Auckland transformed on Saturday night. Perhaps even earlier, as the tidal wave of red began to make its presence felt towards the end of the working week. But late Saturday afternoon into the early evening, the city turned on one final hurrah for the Lions Tour 2017.
It’s taken the Big Little City a while to work out how to host events. Debate still rages about where its stadium should be. But after recent years have brought rugby and cricket world cups, Masters Games and triathlons, ATEED and the downtown public spaces are getting the hang of it.
Key roads were closed along the Viaduct and waterfront, allowing easy flow of patrons. A constant sea of red flowed, the odd costume accenting the colour. Many lion onesies. Some Union Jack suits. Men with leprechauns coming out of their pants (not a metaphor). Many chose to wear the blazer of their home rugby club over top of their Lions jersey.
Queens Wharf was a hive of activity. The designated Fan Zone catered for all. There was a separate Lions structure, which had provided a place for touring fans to meet each other throughout the tour. The Cross Bar (geddit?) was full to standing, both inside and out, with food trucks of various cuisine doing a roaring trade. Screens big and small showed the 2015 Rugby World Cup to distract from the nerves, especially for the locals. Upstairs, “The Terraces” awaited a crowd – some children had already secured their spot while parents casually imbibed at the back.
The Fan Zone also offered a trip back through New Zealand’s rugby history thanks to an exhibition of Peter Bush’s favourite images. Famous moments and faces were captioned to tell their story, and at times, Bush himself had been present to chat to. A trophy dome gave visitors the opportunity to view New Zealand’s “staggering array” of rugby trophies, which no doubt endeared us to our guests.
The paths and roads were pulsing with chants, songs and bagpipes. Constant bagpipes. Like telling time by the position of the sun, when the foot traffic began to head to Britomart, it was time to move on. You’d not want to be swimming against the tide. One jogger had terrible timing – or brilliant, depending if he intended to burn calories or soak up the atmosphere.
The beginning of the Fan Trail, its highlighted route full of dancers, face painting, art installations and friendly locals, was a popular attraction, however the short train ride from Britomart became an experience. Buoyant Brits and Irish were well-rehearsed in folk songs, and perhaps more improvised with others. “You’re hardly gonna believe us – we won the second test!” Call and response spread throughout the train carriage, while most locals sat with impressively stunned grins on their faces. We’ve not seen anything like this before. “We call on you Kiwis to sing us a song… Sing, sing or show us your ring!” A patriotic few stumbled through The Exponents – nowhere close to the tourists’ execution, but winning a hearty applause in appreciation of the attempt, if nothing else.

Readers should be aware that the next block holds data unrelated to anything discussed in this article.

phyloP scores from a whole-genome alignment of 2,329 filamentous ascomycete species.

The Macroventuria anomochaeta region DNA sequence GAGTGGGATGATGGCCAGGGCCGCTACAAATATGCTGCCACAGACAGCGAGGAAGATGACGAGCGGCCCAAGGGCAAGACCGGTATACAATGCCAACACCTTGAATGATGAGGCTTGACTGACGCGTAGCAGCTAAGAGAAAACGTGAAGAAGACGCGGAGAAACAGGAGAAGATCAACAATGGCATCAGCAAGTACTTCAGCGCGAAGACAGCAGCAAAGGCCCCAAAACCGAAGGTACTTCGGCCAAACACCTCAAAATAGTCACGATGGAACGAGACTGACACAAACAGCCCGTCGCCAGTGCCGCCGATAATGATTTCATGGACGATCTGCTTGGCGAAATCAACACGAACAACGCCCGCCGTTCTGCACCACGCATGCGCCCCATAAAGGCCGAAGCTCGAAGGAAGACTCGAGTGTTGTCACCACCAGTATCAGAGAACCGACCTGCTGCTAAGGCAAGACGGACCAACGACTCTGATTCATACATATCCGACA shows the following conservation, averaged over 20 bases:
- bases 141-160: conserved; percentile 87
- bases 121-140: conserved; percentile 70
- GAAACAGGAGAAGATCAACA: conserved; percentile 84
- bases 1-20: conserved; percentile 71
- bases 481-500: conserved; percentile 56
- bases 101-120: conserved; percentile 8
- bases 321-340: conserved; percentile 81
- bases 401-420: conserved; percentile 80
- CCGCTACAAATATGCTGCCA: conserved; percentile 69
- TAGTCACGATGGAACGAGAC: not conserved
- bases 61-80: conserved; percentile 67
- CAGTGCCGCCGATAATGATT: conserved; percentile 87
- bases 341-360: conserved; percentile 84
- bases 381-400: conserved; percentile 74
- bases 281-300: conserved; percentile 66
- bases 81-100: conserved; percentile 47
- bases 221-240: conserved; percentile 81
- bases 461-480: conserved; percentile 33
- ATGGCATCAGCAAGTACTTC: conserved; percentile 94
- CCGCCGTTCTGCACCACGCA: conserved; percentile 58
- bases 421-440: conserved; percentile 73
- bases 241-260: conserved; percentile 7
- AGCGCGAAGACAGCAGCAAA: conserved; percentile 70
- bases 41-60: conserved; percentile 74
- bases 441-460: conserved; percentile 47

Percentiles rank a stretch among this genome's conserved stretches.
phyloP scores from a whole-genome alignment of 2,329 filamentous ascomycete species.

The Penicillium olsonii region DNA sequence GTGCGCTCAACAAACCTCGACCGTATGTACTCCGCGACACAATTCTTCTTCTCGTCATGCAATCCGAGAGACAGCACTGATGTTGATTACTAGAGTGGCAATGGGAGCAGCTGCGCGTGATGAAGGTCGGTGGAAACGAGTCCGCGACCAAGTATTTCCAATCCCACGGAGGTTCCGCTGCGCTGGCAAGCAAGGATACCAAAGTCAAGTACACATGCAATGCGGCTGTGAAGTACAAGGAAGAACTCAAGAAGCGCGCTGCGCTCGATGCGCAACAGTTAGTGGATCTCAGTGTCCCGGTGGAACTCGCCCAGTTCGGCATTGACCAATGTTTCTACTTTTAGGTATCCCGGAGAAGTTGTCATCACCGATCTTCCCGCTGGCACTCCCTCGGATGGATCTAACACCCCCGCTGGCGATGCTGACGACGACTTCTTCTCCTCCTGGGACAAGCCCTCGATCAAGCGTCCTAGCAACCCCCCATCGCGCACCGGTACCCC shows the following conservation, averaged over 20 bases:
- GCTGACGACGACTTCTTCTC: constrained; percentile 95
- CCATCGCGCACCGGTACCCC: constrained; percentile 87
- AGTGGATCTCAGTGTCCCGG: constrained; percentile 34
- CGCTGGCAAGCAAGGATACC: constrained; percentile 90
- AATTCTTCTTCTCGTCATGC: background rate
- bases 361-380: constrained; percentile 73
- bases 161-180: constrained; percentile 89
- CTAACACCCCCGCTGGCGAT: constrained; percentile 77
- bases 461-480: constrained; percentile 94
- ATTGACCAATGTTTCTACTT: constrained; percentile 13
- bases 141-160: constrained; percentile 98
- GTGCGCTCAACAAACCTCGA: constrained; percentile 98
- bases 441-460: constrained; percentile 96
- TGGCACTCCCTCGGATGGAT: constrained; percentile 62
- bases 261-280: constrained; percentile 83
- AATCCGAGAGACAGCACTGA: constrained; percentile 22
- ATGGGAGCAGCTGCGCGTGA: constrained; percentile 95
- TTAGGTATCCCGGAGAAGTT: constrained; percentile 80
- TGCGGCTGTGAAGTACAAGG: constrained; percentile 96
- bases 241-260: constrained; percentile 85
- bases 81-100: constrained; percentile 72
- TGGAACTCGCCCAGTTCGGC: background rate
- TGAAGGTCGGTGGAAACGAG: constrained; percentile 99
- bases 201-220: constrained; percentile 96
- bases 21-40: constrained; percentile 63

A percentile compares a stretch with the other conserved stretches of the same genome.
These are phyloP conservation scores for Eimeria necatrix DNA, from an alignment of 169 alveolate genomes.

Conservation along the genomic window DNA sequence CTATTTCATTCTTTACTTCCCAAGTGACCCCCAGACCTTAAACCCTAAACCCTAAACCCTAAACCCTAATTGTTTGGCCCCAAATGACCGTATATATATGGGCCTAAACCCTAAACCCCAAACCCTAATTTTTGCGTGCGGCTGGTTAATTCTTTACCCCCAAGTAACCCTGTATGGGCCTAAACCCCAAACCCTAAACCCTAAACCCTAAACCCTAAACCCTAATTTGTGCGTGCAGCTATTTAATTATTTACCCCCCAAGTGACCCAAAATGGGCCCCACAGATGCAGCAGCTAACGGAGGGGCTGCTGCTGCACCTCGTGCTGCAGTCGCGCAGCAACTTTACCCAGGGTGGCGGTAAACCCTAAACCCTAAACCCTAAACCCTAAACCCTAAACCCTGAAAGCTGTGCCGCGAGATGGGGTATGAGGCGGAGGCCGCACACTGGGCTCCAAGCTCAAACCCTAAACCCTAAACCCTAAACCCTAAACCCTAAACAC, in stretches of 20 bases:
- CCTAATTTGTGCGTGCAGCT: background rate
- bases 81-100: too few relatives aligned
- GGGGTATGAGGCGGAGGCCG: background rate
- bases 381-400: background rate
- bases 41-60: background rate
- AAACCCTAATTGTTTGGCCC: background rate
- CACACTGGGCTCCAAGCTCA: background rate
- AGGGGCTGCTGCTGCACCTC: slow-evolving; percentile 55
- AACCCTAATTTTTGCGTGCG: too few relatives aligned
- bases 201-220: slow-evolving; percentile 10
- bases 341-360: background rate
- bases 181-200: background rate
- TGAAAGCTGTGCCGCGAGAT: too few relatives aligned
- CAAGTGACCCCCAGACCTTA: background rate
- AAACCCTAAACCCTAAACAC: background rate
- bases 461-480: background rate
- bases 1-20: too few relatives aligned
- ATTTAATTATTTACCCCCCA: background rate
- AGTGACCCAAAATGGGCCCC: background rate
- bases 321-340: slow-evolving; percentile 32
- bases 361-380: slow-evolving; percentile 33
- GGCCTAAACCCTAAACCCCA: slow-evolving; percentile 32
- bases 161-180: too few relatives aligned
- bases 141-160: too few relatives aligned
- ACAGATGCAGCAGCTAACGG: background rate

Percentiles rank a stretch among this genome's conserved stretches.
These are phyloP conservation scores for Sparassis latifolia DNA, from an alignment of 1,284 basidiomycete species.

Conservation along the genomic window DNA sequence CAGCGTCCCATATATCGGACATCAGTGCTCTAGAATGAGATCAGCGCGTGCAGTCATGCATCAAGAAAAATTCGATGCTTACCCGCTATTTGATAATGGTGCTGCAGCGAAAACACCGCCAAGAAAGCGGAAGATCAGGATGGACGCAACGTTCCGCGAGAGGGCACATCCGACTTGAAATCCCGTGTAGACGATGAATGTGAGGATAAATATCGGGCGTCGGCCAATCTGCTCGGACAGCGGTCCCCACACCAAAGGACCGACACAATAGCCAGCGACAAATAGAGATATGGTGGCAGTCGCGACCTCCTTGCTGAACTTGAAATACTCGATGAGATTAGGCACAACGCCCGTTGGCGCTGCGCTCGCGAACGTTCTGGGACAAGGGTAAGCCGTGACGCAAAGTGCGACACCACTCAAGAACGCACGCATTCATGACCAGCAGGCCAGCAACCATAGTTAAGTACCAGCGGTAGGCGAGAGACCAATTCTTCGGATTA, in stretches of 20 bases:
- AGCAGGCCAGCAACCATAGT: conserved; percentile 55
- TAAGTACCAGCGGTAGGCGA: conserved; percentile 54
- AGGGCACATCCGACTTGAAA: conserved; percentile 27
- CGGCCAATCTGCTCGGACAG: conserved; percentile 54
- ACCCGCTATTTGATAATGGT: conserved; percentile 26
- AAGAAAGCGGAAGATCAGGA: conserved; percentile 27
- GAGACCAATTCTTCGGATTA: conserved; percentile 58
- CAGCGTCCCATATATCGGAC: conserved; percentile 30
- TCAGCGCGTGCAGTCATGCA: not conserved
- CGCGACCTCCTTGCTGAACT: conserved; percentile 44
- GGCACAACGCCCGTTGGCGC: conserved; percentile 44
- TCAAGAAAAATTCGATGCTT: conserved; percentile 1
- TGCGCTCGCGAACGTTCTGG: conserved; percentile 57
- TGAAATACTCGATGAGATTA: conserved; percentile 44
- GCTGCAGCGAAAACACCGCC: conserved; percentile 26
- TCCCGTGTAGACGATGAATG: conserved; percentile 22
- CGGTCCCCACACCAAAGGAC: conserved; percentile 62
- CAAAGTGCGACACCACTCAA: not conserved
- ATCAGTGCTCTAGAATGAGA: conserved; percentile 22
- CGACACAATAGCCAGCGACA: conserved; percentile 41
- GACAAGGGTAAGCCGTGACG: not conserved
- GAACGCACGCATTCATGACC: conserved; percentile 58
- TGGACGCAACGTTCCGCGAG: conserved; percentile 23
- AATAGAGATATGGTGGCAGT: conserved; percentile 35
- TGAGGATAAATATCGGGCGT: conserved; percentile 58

Arrival at Kingsland was met with loud cheers. Both sides were nervously excited, a decider at the Garden of Eden the stuff sporting dreams are made of. The anticipation outside the ground was palpable – something you’d think would’ve been somewhat watered down if the series wasn’t on the line. Inside, two lads from Cardiff told of their four-year long planning cycle; their travels to all three tests, with side trips to Dunedin, Queenstown, Christchurch and Rotorua. A trip of a lifetime, they said. And they wouldn’t have imagined they’d have the chance to win the series.
Full of that exact euphoria, the visiting fans brought with them a sample of what game day would be like in London, Cardiff, Dublin or Edinburgh. Eden Park could’ve easily been a Northern Hemisphere ground, red jerseys and chants outdoing black all round. And we Kiwis tried to match them where we could. I’ve never heard a better, more vocal Māori version of the national anthem – loud, punctuated and soaring, which is saying something of the effort, considering the skewed crowd numbers.
When the scores were tied, first at 12-12, and again at 15-15 with two minutes remaining, the Lions’ roar was deafening. And in stark contrast, when the ball went out in the far corner, the stadium collectively went silent. That’s it? That’s it. Shoulders dropped in disappointment. Relieved disappointment, if there is such a thing. And just then, the first drops of rain for the evening began to fall. As a Welsh lad embraced the local he’d been trading verbal barbs with, it was clear the rain wouldn’t dampen the spirits on a fun, memorable evening, where the result was almost secondary. For Kiwi fans witnessing the British and Irish sports passion, so much more vocal and jovial than our own, and for the travellers, who entered the stadium full of a hope they hadn’t predicted, leaving deflated but satisfied to not be packing a series loss in their bags.
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